Continuing the plotting and scheming. There have been no more flights, but…

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More numbers...

And they all mean something. I have been having some fun with this, every now and then, and it has been a source of some great relaxation and distraction during some pressured times, lately.

In the last post, I had got as far as calculating the mean orbital velocities based on orbital radius. This is just scratching the surface. But before I start, there was one thing I did on that last Mercury flight which I omitted (because the post was getting long inside the summary).

I had timed the orbit at five points: Northernmost point (which appeared to be abeam Cape Hatteras, giving me the approximate inclination of the orbit at about 33.5º), crossing the equator descending, the southern most point, crossing the equator ascending, and finally again at the northernmost point. This gave me the interval between those points, which helped me to approximate the eccentricity of the orbit. Straight to the table I compiled for that data…

As can be seen, I got the intervals of 21.8, 21.6, 22.7 and 22.3 minutes. The longer the interval, as covered in the last post, the longer the radius of the orbit in that segment. I multiplied each of these by 4 (as they represent a quarter orbit) to obtain a period value for a total, circular orbit, then converted it to seconds for calculation purposes. I used the formula…

*Radius = Cube Root of ( (Earth Mass kg * Grav Constant * Period Secs) / (4 * Pi^2) )*

To obtain the approximate radius at each segment. I had to “dumb this down” for Excel, after looking up why it does not do cube roots. This did the trick, which is the same thing…

*( (Earth Mass kg * Grav Constant * Period Secs) / (4 * Pi^2) ) ^(1 / 3)*

Anyway. I was able to determine to a degree the eccentricity of the orbit from this information, and in which segments were the apogee and perigee. And as before, I deduced the velocity from the circumference and period. I did not need much more from this table, for now.

On to the next thing. The Mercury capsule and its retro rockets. These are three, which fire for ten seconds each, in overlapping sequence, and each produce 4.5 Kilo-Newtons. Now, I would be wrong to use the value of 4.5 kN x 3, because the nozzles are pointed outwards, and it is a component of 4.5 kN that is directed along the longitudinal axis. Of course, they are angled out like that for a reason; they point at the CoG of the capsule, so that their firing does not induce a rotation. I made an estimate that they point outwards about 24.2º. That is;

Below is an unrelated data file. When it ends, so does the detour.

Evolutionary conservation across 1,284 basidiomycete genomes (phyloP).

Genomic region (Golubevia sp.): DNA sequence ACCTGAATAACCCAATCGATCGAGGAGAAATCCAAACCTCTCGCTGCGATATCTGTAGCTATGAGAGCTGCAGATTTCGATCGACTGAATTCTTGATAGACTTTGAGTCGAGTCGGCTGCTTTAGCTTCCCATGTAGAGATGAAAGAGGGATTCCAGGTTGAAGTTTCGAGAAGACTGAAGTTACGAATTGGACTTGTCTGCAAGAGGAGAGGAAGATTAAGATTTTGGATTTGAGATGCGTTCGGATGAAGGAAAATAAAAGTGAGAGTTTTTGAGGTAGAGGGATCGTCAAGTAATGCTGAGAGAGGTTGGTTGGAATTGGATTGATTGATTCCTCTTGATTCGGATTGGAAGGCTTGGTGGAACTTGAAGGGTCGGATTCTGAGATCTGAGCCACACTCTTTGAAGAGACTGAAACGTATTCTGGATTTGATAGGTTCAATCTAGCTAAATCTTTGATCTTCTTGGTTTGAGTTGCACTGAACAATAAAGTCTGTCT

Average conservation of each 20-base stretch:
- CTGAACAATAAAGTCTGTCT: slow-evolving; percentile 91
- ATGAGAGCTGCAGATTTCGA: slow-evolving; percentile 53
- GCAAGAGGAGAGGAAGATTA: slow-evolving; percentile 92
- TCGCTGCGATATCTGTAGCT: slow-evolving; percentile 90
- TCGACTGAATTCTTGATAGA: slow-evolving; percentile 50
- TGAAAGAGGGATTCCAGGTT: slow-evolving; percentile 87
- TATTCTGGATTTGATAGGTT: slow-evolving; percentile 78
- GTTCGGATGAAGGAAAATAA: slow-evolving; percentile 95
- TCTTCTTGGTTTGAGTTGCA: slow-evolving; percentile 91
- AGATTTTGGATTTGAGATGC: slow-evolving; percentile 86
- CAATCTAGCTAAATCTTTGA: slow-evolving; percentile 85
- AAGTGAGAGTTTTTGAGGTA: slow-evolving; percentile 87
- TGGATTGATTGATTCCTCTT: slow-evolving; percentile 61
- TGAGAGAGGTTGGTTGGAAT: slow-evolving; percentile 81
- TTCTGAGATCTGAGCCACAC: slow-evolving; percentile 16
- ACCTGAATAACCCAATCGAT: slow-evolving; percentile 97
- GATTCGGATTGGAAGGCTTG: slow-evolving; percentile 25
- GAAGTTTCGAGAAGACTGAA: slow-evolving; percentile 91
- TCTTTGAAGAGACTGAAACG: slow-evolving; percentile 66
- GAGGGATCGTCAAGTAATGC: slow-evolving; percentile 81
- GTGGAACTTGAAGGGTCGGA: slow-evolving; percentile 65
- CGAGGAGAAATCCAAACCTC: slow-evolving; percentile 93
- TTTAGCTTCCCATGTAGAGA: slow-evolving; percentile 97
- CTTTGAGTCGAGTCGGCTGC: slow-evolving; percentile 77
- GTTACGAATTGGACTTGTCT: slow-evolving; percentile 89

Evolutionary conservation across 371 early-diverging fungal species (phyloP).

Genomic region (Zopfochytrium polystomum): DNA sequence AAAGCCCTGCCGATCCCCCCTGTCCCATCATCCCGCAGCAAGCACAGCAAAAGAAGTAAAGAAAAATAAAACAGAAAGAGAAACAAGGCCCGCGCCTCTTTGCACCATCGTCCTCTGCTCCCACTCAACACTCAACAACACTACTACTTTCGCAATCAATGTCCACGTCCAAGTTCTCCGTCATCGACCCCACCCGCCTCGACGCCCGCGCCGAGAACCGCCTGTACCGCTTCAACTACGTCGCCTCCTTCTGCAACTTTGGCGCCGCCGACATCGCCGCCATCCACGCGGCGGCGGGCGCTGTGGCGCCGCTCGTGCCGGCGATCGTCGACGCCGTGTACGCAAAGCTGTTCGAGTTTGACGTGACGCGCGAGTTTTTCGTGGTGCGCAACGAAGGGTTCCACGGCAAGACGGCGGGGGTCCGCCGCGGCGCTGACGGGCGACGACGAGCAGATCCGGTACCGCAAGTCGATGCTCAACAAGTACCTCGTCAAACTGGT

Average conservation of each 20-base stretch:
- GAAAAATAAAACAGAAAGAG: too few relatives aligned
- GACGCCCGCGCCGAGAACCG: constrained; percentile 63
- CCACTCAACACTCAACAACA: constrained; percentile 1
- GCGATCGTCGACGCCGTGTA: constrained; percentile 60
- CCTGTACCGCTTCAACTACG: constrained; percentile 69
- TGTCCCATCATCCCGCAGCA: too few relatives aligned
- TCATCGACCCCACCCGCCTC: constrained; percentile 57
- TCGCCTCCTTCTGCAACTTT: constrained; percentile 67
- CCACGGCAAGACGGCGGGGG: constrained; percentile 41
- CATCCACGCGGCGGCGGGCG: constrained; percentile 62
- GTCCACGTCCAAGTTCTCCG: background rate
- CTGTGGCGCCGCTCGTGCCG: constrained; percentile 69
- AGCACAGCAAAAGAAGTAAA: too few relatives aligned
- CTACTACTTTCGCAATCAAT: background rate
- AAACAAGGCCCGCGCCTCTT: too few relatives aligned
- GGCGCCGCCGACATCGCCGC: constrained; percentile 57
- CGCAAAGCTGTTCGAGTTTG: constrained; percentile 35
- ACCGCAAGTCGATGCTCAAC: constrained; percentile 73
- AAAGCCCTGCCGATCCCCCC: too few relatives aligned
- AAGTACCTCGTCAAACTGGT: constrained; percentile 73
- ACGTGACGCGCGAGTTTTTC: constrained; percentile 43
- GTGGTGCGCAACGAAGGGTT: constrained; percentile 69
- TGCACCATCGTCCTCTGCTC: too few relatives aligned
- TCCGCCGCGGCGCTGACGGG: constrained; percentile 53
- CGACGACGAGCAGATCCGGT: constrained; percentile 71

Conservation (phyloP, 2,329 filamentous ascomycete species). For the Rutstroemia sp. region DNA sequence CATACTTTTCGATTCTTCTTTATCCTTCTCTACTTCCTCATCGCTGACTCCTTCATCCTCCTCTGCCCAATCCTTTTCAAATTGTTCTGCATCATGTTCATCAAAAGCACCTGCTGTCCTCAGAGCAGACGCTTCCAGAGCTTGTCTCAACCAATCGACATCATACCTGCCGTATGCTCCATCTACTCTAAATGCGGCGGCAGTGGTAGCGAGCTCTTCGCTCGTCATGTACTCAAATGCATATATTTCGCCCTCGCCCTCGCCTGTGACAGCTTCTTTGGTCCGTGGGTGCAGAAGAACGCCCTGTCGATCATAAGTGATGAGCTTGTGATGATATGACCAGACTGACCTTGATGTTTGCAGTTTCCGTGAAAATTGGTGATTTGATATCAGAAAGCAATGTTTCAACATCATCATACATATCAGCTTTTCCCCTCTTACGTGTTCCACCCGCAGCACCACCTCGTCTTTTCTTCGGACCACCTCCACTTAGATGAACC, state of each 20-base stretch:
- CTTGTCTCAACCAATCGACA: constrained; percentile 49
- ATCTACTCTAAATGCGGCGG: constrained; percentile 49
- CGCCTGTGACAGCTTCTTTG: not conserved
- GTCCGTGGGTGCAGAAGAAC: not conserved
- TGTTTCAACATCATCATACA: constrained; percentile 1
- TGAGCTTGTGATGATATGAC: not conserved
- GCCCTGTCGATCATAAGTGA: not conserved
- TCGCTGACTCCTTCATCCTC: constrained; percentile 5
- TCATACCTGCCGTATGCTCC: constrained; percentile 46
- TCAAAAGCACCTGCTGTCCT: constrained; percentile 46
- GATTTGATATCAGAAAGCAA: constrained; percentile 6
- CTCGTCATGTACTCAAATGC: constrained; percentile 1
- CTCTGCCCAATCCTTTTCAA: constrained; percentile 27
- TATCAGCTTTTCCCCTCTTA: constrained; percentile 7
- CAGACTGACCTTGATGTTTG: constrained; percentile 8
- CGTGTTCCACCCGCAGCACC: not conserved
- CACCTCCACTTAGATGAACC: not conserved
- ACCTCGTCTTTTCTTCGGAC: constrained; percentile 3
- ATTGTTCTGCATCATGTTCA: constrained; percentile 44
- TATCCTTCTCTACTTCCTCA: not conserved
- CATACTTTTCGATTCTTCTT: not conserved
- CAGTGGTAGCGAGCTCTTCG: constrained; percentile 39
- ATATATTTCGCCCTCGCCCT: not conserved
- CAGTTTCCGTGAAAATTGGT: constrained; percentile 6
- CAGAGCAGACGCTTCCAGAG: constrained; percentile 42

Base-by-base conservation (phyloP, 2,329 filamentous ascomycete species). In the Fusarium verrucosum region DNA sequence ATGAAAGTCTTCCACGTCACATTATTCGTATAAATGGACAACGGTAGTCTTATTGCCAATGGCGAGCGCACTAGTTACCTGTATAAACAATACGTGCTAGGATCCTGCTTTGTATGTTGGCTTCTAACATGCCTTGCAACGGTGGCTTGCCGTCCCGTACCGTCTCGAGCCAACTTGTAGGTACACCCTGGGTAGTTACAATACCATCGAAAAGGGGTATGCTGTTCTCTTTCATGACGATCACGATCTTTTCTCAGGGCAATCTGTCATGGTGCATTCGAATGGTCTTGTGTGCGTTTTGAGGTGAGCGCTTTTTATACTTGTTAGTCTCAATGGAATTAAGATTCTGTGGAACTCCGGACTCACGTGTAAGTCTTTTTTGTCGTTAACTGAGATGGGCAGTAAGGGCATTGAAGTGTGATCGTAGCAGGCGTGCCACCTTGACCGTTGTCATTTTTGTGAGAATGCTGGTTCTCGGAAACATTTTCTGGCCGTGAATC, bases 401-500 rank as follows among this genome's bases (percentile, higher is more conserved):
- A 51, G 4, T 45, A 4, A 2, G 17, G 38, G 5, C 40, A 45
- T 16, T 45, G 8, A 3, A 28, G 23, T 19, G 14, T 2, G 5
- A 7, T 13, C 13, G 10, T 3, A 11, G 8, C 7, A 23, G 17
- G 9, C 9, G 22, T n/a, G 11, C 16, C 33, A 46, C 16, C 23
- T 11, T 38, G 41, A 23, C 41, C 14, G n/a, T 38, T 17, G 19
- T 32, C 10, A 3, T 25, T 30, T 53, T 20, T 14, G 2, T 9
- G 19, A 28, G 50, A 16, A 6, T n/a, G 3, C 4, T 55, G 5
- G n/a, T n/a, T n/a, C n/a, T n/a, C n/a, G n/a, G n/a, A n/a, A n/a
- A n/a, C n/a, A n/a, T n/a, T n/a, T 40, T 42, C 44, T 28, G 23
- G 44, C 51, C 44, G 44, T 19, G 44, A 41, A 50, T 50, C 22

*Arc Tangent ( 0.45 m / 1.0 m )*

That angle gave me a longitudinal thrust component of…

_Cos ( 24.2º ) x 4.5 kN = 4.1 kN

…times three, for a total thrust vector of 12.3 Kilo-Newtons for the deorbit. But there is more. The retro-burn of the Mercury is done with the back end of the capsule pointed outside of the the orbit path, planar, at 34º (apparently). This further divides those 12.3 kN into a retro burn component, and a radial burn component, which tips the orbit. In effect, for this experiment, it is enough to say that it induces some “earthward” vertical velocity. As it is never going to complete the orbit, this assumption is fair enough. By how much is here…

*Longitudinal component = Cos(34º) x 12.3 kN = 10.19 kN*

*Vertical component = Sin(34º) x 12.3 kN = 6.87 kN*

By how much does all that affect the capsule? We need the capsule’s momentum, for that. The capsule’s mass is 1,360 kg, and in the first segment, its velocity is 7,823.73 m/s. Multiply to get the longitudinal path momentum…

1,360 x 7,823.73 = 10,640,272.8 N. (1.06E7)

…subtract the longitudinal retro burn force times the 10 seconds (and times 1,000, don’t forget, kN) from it, to get the new capsule momentum…

*10,640,272.8 N - (10.19 N x 10 x 1,000) = 10,538,372.8 N*

Divide that by the capsule mass to get the new velocity…

*10,538,372.8 N / 1,360 kg = 7,748.8 m/s*

For the radial burn component, things are easier. As the craft is moving along the path, we can assume zero momentum relatively, and the force acts only on the mass to change its vertical velocity…

*(6,870 N x 10 secs) / 1,360 kg = 50.5 m/s.*

And that is the vertical (or “perpendicular to path”) velocity induced by the burn. This was important, by the way. Scott Carpenter’s deorbit was a bit off angle, and resulted in a considerably longer deorbit and reentry path.

Well. Here is the table…

There are a lot more numbers already generated on other tables, but this is all I have had time for tonight. It strikes me, while I have been playing with this, that the whole object, eventually, is to identify just one particular second during the orbits when to fire the retro rockets. That must have been the world’s most expensive second, in terms of effort invested. LOL!

All interesting stuff!

And a delightful little trick I stumbled upon while looking for the Excel cube root solution…